Trees Tumble In Response To Asian Invader

Trees Tumble In Response To Asian Invader

An infestation of Asian longhorned beetles in southwestern Ohio has experts cutting and chipping affected trees.

The invasive Asian longhorned beetle has a team of experts scrambling to prevent its spread in southwestern Ohio. Field staff from the Ohio Department of Agriculture and the Animal and Plant Health Inspection Service of USDA have removed some 5,000 infested trees in Clermont County since the invasive pest was discovered near the village of Bethel in June.

Gov. John Kasich signed an executive order June 20 restricting the movement of hardwood logs, firewood, stumps, roots and branches out of TateTownship to help prevent the spread of the Asian longhorned beetle.

TROUBLE SIGN: piles of frass (insect waste and sawdust) are found at the base of infested trees and in branch crotches. Leaves of infested trees may also exhibit unseasonable yellowing or drooping.

The executive order is effective immediately and also restricts the sale of nursery stock, green lumber, and logs of the following trees: maples, horse chestnut, buckeye, mimosa, birch, hackberry, ash, golden raintree, katsura, sycamore, poplar, willow, mountain ash, and elms.

In all a 56 square mile area is being surveyed to determine the number of trees the number of landowners and the level of infestation from the beetle, according to Rhonda Santos, a public information officer for APHIS. She estimates the infestation is 7 years old and may have originated from pallets or other wood packing material from China.

"Infested trees look like Swiss cheese," she says. "They are riddled with holes."

The tree may be damaged anywhere from top to bottom. Staff is moving from tree to tree in the area and inspecting trees not only from the ground but from the air as well. When infested trees are found they are chipped. The action of chipping destroys the eggs which are laid in the fall and hatch in May and June.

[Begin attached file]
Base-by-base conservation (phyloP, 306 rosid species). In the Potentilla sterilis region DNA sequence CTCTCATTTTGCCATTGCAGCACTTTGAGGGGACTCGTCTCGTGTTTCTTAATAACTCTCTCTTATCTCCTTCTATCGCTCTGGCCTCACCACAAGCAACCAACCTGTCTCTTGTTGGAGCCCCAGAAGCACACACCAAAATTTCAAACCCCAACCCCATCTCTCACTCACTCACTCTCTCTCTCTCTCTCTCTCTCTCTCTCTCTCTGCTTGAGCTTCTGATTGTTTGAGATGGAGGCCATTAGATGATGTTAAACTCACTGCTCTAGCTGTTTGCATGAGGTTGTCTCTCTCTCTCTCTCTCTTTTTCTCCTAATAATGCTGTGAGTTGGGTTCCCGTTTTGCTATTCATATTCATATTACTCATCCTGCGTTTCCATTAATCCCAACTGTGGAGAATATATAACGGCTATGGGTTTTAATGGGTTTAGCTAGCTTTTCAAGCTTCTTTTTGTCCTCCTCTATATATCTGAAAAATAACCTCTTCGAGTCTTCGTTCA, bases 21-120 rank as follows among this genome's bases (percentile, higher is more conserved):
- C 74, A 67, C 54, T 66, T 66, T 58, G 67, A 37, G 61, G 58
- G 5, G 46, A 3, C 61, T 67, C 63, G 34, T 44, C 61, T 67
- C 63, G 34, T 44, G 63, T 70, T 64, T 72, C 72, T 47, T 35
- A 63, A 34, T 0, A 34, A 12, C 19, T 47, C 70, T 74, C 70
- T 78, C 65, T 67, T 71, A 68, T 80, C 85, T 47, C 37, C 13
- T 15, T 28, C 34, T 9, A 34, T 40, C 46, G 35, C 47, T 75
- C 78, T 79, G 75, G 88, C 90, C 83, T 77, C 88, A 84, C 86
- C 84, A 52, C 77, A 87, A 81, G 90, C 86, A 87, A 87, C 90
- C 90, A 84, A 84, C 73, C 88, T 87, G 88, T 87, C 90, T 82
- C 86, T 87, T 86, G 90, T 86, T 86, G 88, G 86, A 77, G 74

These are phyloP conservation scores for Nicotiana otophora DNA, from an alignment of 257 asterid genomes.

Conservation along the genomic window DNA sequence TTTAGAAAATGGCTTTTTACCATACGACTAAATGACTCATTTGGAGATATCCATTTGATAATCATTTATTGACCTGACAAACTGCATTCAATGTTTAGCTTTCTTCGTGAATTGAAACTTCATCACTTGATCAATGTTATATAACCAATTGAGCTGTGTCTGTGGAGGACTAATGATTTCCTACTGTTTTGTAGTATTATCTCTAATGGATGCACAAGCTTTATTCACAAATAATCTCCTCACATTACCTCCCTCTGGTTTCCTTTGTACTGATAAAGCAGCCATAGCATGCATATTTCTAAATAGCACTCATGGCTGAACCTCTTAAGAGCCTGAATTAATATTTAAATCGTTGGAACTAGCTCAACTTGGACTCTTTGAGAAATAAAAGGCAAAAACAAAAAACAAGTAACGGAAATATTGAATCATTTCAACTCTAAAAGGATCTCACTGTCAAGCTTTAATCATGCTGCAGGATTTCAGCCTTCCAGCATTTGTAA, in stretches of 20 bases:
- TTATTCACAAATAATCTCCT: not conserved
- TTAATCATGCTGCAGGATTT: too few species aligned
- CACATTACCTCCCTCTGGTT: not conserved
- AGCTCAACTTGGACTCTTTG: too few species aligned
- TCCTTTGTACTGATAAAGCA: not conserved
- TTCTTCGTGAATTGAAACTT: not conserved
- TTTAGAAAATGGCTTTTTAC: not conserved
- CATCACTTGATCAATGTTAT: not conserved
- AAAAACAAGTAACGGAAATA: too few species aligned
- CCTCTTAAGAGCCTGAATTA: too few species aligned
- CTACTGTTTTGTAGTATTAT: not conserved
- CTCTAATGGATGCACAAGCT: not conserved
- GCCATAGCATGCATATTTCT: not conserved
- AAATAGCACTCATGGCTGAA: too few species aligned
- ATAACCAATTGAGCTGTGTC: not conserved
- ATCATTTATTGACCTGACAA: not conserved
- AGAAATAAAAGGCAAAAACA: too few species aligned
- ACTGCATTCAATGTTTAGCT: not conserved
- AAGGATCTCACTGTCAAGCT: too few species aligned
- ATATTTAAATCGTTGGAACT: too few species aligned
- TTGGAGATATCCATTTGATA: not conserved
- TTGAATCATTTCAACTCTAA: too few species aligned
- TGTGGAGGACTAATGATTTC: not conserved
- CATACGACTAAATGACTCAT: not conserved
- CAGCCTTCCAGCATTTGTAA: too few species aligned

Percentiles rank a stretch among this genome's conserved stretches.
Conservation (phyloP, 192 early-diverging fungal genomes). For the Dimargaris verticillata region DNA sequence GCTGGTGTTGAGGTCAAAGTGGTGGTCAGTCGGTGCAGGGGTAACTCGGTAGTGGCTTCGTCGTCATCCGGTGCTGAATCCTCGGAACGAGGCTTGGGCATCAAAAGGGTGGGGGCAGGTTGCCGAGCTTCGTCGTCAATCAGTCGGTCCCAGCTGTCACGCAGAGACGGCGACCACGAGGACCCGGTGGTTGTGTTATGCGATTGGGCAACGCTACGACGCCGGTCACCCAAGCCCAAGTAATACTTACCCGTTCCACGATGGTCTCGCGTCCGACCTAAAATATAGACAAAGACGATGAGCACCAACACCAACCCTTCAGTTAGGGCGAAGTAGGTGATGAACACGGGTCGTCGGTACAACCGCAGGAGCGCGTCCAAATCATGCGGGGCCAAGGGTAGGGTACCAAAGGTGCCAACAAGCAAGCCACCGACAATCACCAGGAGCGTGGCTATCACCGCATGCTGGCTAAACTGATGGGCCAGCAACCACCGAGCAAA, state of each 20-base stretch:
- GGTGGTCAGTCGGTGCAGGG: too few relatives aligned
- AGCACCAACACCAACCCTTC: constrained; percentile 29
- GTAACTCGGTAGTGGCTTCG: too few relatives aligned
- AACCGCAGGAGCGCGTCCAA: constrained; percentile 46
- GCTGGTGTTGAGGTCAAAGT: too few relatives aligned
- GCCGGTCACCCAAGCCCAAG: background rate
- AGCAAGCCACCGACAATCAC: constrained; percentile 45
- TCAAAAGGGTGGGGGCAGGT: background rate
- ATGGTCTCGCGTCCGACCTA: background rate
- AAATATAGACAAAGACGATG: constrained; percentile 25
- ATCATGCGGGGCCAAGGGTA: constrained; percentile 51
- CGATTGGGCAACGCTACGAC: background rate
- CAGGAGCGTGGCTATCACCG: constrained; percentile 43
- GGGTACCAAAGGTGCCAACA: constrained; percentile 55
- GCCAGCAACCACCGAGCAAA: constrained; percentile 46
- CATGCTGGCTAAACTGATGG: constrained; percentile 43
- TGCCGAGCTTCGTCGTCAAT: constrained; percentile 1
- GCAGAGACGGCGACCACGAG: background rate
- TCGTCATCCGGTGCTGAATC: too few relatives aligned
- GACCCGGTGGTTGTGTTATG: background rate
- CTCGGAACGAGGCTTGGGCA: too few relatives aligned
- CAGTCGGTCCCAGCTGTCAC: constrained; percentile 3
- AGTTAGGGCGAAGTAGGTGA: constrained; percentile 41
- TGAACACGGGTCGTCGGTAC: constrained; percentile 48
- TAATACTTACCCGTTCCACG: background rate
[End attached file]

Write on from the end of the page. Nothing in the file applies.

SWISS CHEESE: These are ALB exit holes on silver maple near Bethel. Large round exit holes with smooth edges, often oozing sap, are a strong indication of ALB activity.

"Chipping destroys the egg and the matter the larvae live in," Santos says. "Often the pile is chipped twice and in a pile the chips generate enough heat to kill the eggs as well."

"ALB poses a huge threat to our trees, both rural and urban, since it attacks so many different species," says Kathy Smith, OSU forestry expert who is helping with identification of the pest. "That's why we hope to be able to eradicate it from the infestation site," which is in Clermont County in southwest Ohio. Smith, who's part of the multi-agency effort to stop the pest. "Landowners should always be concerned when new threats are on the horizon," she said. "Paying attention to what's going on with your trees is always a good thing."

The beetle was first found in trees near New York City in 1996. It has since been identified in New Jersey, Illinois, Massachusettes and Ohio. The infestation in Illinois was identified in 1998 and eradicated by 2008.

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